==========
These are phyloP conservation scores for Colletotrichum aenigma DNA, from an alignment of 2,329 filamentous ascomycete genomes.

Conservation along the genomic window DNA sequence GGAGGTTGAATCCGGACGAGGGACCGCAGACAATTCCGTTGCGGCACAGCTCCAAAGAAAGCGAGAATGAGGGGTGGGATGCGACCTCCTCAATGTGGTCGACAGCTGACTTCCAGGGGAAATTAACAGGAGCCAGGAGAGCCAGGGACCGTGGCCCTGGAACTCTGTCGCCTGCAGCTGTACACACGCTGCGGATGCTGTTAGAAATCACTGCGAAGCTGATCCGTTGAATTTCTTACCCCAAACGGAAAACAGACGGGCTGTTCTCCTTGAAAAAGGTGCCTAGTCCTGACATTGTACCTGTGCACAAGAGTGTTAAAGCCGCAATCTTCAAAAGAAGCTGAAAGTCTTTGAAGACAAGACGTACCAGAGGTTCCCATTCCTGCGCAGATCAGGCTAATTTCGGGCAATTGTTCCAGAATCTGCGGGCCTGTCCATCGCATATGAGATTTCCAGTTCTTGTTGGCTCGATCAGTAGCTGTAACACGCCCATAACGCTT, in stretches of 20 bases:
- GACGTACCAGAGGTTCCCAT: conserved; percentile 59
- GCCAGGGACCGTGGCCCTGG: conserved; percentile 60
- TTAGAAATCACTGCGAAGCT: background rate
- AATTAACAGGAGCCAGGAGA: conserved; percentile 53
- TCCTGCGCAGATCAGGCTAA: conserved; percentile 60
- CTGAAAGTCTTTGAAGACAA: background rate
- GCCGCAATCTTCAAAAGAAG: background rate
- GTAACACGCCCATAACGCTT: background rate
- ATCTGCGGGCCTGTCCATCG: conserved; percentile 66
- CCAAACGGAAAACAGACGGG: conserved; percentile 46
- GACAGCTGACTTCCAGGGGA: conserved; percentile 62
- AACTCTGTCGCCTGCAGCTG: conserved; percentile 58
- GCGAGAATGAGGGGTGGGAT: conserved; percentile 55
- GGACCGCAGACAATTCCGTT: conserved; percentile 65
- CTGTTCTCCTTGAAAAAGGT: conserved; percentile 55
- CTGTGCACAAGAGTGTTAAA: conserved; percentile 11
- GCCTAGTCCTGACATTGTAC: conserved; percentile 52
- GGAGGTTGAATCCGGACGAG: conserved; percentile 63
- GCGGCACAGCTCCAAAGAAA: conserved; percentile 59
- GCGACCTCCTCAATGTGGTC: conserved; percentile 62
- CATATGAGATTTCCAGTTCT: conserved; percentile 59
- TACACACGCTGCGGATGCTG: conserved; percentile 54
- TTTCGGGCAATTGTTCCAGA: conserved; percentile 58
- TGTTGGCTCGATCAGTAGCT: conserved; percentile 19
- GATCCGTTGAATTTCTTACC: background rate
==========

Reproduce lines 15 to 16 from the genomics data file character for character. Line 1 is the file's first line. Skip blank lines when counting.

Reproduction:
- GCGAGAATGAGGGGTGGGAT: conserved; percentile 55
- GGACCGCAGACAATTCCGTT: conserved; percentile 65